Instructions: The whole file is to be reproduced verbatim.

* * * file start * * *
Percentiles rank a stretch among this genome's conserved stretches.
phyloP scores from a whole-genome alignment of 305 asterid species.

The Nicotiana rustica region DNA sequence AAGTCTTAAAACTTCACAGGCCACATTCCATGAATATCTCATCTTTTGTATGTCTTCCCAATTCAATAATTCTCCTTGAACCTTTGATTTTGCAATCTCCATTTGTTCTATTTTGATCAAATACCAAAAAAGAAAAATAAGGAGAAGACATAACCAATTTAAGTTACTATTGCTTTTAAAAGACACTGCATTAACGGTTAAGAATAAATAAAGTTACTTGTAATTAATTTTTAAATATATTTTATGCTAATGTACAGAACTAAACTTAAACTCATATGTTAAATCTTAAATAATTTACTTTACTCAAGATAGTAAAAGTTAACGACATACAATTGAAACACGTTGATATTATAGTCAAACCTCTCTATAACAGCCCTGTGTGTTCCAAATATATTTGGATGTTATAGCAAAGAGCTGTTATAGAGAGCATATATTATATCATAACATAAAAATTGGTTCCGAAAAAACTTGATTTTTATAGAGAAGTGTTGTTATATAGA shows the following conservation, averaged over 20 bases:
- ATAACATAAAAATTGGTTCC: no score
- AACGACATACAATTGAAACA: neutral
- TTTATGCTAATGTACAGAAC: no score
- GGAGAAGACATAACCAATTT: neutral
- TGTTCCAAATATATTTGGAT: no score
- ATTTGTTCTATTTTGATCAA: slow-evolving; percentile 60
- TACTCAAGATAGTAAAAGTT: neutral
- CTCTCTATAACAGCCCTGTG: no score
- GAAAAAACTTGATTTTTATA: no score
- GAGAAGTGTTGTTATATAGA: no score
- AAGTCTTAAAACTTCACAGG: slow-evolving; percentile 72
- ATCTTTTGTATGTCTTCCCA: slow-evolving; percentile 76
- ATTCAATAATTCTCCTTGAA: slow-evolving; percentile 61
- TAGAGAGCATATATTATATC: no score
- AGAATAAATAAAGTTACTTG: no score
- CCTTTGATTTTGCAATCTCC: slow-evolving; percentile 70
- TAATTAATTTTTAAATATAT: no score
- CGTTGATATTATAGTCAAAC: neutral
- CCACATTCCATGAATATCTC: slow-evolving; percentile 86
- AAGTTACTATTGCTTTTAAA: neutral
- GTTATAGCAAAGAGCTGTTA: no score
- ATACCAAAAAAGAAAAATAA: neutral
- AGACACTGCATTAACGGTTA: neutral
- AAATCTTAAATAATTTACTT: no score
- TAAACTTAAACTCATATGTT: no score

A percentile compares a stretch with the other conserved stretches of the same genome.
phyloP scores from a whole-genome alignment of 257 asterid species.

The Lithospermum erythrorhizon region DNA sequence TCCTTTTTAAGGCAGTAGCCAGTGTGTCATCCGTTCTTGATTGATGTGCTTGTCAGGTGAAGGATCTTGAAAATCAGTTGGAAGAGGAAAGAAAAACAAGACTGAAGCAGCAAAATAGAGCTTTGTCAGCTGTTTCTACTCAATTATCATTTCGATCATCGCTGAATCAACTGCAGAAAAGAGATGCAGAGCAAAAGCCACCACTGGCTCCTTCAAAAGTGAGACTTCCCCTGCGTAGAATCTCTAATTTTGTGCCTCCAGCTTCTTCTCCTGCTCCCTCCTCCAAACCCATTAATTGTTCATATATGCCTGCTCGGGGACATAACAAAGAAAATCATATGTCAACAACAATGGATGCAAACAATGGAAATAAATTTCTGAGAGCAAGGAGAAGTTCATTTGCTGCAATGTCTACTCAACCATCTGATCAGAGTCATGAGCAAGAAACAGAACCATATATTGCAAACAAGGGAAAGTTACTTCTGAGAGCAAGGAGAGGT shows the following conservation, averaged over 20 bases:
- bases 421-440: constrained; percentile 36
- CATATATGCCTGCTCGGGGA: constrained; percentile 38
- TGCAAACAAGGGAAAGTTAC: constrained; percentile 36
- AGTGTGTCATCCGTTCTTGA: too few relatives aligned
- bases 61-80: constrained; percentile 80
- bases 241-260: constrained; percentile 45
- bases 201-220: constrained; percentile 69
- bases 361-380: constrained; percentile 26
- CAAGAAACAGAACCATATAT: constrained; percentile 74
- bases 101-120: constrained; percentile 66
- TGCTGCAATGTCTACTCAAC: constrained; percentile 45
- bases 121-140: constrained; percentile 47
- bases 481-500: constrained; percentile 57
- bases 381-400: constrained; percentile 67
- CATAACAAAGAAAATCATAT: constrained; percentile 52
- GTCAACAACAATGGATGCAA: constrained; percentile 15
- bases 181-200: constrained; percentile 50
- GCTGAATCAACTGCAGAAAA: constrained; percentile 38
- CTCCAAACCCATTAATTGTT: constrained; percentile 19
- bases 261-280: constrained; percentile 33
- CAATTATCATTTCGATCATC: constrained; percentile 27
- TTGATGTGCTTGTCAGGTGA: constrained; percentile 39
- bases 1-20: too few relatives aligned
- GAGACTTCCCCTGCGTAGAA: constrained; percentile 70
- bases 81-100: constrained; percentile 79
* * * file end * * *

Percentiles rank a stretch among this genome's conserved stretches.
phyloP scores from a whole-genome alignment of 305 asterid species.

The Nicotiana rustica region DNA sequence AAGTCTTAAAACTTCACAGGCCACATTCCATGAATATCTCATCTTTTGTATGTCTTCCCAATTCAATAATTCTCCTTGAACCTTTGATTTTGCAATCTCCATTTGTTCTATTTTGATCAAATACCAAAAAAGAAAAATAAGGAGAAGACATAACCAATTTAAGTTACTATTGCTTTTAAAAGACACTGCATTAACGGTTAAGAATAAATAAAGTTACTTGTAATTAATTTTTAAATATATTTTATGCTAATGTACAGAACTAAACTTAAACTCATATGTTAAATCTTAAATAATTTACTTTACTCAAGATAGTAAAAGTTAACGACATACAATTGAAACACGTTGATATTATAGTCAAACCTCTCTATAACAGCCCTGTGTGTTCCAAATATATTTGGATGTTATAGCAAAGAGCTGTTATAGAGAGCATATATTATATCATAACATAAAAATTGGTTCCGAAAAAACTTGATTTTTATAGAGAAGTGTTGTTATATAGA shows the following conservation, averaged over 20 bases:
- ATAACATAAAAATTGGTTCC: no score
- AACGACATACAATTGAAACA: neutral
- TTTATGCTAATGTACAGAAC: no score
- GGAGAAGACATAACCAATTT: neutral
- TGTTCCAAATATATTTGGAT: no score
- ATTTGTTCTATTTTGATCAA: slow-evolving; percentile 60
- TACTCAAGATAGTAAAAGTT: neutral
- CTCTCTATAACAGCCCTGTG: no score
- GAAAAAACTTGATTTTTATA: no score
- GAGAAGTGTTGTTATATAGA: no score
- AAGTCTTAAAACTTCACAGG: slow-evolving; percentile 72
- ATCTTTTGTATGTCTTCCCA: slow-evolving; percentile 76
- ATTCAATAATTCTCCTTGAA: slow-evolving; percentile 61
- TAGAGAGCATATATTATATC: no score
- AGAATAAATAAAGTTACTTG: no score
- CCTTTGATTTTGCAATCTCC: slow-evolving; percentile 70
- TAATTAATTTTTAAATATAT: no score
- CGTTGATATTATAGTCAAAC: neutral
- CCACATTCCATGAATATCTC: slow-evolving; percentile 86
- AAGTTACTATTGCTTTTAAA: neutral
- GTTATAGCAAAGAGCTGTTA: no score
- ATACCAAAAAAGAAAAATAA: neutral
- AGACACTGCATTAACGGTTA: neutral
- AAATCTTAAATAATTTACTT: no score
- TAAACTTAAACTCATATGTT: no score

A percentile compares a stretch with the other conserved stretches of the same genome.
phyloP scores from a whole-genome alignment of 257 asterid species.

The Lithospermum erythrorhizon region DNA sequence TCCTTTTTAAGGCAGTAGCCAGTGTGTCATCCGTTCTTGATTGATGTGCTTGTCAGGTGAAGGATCTTGAAAATCAGTTGGAAGAGGAAAGAAAAACAAGACTGAAGCAGCAAAATAGAGCTTTGTCAGCTGTTTCTACTCAATTATCATTTCGATCATCGCTGAATCAACTGCAGAAAAGAGATGCAGAGCAAAAGCCACCACTGGCTCCTTCAAAAGTGAGACTTCCCCTGCGTAGAATCTCTAATTTTGTGCCTCCAGCTTCTTCTCCTGCTCCCTCCTCCAAACCCATTAATTGTTCATATATGCCTGCTCGGGGACATAACAAAGAAAATCATATGTCAACAACAATGGATGCAAACAATGGAAATAAATTTCTGAGAGCAAGGAGAAGTTCATTTGCTGCAATGTCTACTCAACCATCTGATCAGAGTCATGAGCAAGAAACAGAACCATATATTGCAAACAAGGGAAAGTTACTTCTGAGAGCAAGGAGAGGT shows the following conservation, averaged over 20 bases:
- bases 421-440: constrained; percentile 36
- CATATATGCCTGCTCGGGGA: constrained; percentile 38
- TGCAAACAAGGGAAAGTTAC: constrained; percentile 36
- AGTGTGTCATCCGTTCTTGA: too few relatives aligned
- bases 61-80: constrained; percentile 80
- bases 241-260: constrained; percentile 45
- bases 201-220: constrained; percentile 69
- bases 361-380: constrained; percentile 26
- CAAGAAACAGAACCATATAT: constrained; percentile 74
- bases 101-120: constrained; percentile 66
- TGCTGCAATGTCTACTCAAC: constrained; percentile 45
- bases 121-140: constrained; percentile 47
- bases 481-500: constrained; percentile 57
- bases 381-400: constrained; percentile 67
- CATAACAAAGAAAATCATAT: constrained; percentile 52
- GTCAACAACAATGGATGCAA: constrained; percentile 15
- bases 181-200: constrained; percentile 50
- GCTGAATCAACTGCAGAAAA: constrained; percentile 38
- CTCCAAACCCATTAATTGTT: constrained; percentile 19
- bases 261-280: constrained; percentile 33
- CAATTATCATTTCGATCATC: constrained; percentile 27
- TTGATGTGCTTGTCAGGTGA: constrained; percentile 39
- bases 1-20: too few relatives aligned
- GAGACTTCCCCTGCGTAGAA: constrained; percentile 70
- bases 81-100: constrained; percentile 79